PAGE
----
Introducing the wpseek Bot

I’m not much of a tweeter. While I’m pretty much into WordPress, I’m not much of a blogger either. As long as anyone hasn’t come up with a thing called 48-hours-day, that’s not gonna change anytime soon.

Introducing the wpseek Bot

While I am not tweeting much, I hired a guy called ‘wpseek Bot’ ‘Joe W.P. Seek’. Since went online sometime 2009, the wpseek Bot keeps the data updated that is based on. Namely functions, hooks, filters and all that comes with it. He’s a busy guy (called by crons every now and then), so here’s a brief overview on what he’s tweeting about with the wpseek Twitter account:

WordPress development version updates (Checked hourly):

Whenever the core devs update to a new development version, the wpseek Bot will keep you updated on Twitter.

New WordPress releases (Checked hourly):

The Automattic guys just released another security release? Know when there’s a new WP version available to download.

New WordPress functions on (Updated twice a week):

As of now, you can browse through more than 5000 WordPress functions on To keep data up-to-date, the wpseek Bot seeks for new WP functions regularly to add to the wpseek database. When there are new functions available, he will tweet about it.

New WordPress hooks/filters on (Updated twice a week):

Alongside WP functions you can find WP hooks and filters on These are updated twice a week to keep you updated on the newest WP API stuff.

WordPress release reminder (Updated once a month):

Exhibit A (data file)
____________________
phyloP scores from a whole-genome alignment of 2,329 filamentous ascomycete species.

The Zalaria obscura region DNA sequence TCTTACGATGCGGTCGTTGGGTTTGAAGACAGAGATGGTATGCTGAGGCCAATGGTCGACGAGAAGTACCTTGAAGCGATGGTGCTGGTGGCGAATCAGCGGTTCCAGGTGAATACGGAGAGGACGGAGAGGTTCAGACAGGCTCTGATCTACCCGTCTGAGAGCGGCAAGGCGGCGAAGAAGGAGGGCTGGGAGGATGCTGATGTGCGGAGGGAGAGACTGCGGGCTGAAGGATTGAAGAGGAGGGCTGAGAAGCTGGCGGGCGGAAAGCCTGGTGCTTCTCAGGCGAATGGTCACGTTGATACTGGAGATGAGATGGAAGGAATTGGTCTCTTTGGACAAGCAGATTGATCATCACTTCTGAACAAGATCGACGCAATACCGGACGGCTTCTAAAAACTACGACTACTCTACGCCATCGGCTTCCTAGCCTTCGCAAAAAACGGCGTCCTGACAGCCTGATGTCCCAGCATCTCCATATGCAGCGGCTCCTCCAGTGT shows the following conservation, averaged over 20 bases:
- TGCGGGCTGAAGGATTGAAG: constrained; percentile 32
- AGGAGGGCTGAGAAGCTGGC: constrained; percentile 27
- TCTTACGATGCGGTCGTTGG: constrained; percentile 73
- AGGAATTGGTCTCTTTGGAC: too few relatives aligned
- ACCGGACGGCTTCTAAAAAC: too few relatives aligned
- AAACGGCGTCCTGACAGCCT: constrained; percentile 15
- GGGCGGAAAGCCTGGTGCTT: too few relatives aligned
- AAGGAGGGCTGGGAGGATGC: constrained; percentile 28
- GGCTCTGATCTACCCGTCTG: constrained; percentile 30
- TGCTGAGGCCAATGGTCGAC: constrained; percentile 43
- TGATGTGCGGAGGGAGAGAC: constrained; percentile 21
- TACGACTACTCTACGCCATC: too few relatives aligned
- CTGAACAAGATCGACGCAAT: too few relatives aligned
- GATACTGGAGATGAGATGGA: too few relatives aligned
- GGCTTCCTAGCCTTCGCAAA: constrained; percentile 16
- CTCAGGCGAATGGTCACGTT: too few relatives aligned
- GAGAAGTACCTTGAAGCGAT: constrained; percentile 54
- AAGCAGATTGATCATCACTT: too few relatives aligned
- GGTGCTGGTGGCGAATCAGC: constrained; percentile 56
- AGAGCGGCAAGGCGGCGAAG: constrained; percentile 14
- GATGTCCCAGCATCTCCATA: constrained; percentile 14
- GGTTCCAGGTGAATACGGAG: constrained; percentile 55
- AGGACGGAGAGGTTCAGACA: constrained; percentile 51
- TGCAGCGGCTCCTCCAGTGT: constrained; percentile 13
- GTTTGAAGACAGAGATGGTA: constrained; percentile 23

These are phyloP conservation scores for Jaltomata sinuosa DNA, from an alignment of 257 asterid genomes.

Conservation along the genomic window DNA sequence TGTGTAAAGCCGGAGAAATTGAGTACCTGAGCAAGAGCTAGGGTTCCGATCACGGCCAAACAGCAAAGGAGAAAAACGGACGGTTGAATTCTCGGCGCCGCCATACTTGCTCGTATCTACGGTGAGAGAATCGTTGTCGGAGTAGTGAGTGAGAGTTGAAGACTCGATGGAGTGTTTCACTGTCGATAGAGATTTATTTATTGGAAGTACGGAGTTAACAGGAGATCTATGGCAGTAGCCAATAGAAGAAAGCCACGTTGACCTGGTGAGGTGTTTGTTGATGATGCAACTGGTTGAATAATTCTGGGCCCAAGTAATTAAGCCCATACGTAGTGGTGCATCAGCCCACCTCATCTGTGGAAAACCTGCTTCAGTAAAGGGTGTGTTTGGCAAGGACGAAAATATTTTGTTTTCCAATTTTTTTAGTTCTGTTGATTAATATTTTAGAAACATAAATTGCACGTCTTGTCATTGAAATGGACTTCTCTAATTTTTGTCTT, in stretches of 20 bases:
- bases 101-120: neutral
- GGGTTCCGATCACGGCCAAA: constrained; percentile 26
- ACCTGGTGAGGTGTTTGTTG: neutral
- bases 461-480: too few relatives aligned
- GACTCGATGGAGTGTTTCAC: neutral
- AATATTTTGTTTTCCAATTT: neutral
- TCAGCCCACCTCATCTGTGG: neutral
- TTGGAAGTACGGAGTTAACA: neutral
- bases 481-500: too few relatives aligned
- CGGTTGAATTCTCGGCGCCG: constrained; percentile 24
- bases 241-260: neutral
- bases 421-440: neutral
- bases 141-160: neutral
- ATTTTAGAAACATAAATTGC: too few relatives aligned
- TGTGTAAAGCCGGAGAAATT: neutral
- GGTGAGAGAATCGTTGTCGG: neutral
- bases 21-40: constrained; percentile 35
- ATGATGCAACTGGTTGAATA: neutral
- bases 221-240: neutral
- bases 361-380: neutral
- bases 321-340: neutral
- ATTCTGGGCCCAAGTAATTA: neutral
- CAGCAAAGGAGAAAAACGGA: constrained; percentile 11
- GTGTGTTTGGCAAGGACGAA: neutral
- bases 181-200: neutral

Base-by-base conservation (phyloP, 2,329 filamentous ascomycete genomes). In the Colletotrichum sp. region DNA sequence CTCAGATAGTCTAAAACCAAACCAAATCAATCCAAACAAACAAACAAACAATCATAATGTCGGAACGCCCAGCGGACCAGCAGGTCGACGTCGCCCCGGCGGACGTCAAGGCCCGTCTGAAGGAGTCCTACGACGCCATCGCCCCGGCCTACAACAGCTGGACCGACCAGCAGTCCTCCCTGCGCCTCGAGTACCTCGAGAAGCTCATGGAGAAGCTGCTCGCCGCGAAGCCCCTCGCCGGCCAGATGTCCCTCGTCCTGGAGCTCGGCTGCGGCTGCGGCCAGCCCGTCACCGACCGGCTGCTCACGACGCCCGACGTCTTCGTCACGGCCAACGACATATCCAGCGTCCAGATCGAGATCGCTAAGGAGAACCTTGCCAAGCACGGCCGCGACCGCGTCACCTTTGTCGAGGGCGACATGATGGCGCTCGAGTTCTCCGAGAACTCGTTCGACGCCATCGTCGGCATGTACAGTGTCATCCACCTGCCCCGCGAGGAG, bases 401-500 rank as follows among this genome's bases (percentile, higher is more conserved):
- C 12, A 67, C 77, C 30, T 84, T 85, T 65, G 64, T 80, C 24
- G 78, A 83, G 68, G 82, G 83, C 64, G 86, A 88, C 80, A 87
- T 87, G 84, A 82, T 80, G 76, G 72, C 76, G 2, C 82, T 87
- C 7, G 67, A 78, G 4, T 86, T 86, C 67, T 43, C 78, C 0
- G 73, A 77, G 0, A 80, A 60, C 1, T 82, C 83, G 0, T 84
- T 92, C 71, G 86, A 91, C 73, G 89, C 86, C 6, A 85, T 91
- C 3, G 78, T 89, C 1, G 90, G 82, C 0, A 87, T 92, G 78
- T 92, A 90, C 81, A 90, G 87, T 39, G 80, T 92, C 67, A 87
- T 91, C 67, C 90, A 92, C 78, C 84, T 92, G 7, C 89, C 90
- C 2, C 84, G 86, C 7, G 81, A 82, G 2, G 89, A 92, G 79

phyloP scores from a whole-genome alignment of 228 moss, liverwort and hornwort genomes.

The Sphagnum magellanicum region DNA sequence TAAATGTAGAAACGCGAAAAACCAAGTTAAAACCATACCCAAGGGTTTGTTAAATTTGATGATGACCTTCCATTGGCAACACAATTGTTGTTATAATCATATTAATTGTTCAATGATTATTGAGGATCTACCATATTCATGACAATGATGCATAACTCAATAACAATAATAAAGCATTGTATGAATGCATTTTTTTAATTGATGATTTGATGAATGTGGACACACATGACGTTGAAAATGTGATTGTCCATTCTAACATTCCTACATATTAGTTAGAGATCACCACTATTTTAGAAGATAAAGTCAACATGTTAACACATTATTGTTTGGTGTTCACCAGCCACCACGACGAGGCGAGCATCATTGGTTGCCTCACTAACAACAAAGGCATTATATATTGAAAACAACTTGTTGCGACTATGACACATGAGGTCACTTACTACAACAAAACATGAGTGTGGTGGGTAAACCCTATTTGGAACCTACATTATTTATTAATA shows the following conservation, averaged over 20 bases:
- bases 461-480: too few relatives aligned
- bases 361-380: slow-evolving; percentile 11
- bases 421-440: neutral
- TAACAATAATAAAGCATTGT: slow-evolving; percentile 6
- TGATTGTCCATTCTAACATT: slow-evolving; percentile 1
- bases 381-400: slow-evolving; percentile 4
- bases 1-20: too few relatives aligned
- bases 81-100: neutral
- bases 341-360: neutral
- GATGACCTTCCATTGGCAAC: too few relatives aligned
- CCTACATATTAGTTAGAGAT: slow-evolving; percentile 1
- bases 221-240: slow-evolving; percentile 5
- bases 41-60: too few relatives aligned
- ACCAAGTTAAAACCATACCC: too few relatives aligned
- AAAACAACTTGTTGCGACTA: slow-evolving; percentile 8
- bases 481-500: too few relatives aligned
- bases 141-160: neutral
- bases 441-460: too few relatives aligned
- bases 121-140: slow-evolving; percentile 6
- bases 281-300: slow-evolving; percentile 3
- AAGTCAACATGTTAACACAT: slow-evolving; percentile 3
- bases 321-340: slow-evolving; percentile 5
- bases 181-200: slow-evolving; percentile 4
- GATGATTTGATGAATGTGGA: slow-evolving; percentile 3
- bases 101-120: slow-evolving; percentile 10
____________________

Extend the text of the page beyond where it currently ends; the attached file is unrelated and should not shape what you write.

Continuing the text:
Don’t know when to expect the upcoming WordPress release? Not sure if you’ll manage to get your plugin’s new version out before a new WP version will be released? The wpseek Bot will tell you once a month!

There are several more crons, parsers and updates running behind the scenes to keep the data stock up-to-date, but the 5 above are the most important and relevant for the random WP developer and designer.

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  1. [New Blog Post] Twitter and the wpseek Bot #wp

  2. [New Blog Post] Twitter and the wpseek Bot #wp

  3. […] Behind the scenes, can you tell us a little bit about how the site works? Basically it is a search engine like Google, Yahoo or Bing. The only difference is that you cannot search porn. And it’s a bit more specific and niche business. Apart from that the usage is like with any other search engine: enter a search term (a function, template tag or hook) and the site gives you all the information it has that is related to your search term. This includes general information about the function, code snippets, version info, external links to the Codex, user discussions on the forums and user notes posted on There are 8 crawlers doing their job for the site, running periodically from hourly to monthly. Some of them are collecting WP code data from local copies and repositories, others are posting on Twitter occasionally notifying my followers of new WP releases or new functions added to the wpseek database. Recently I wrote a blog post about some of the (publicly visible) bots running on wpseek for those who are interested: […]

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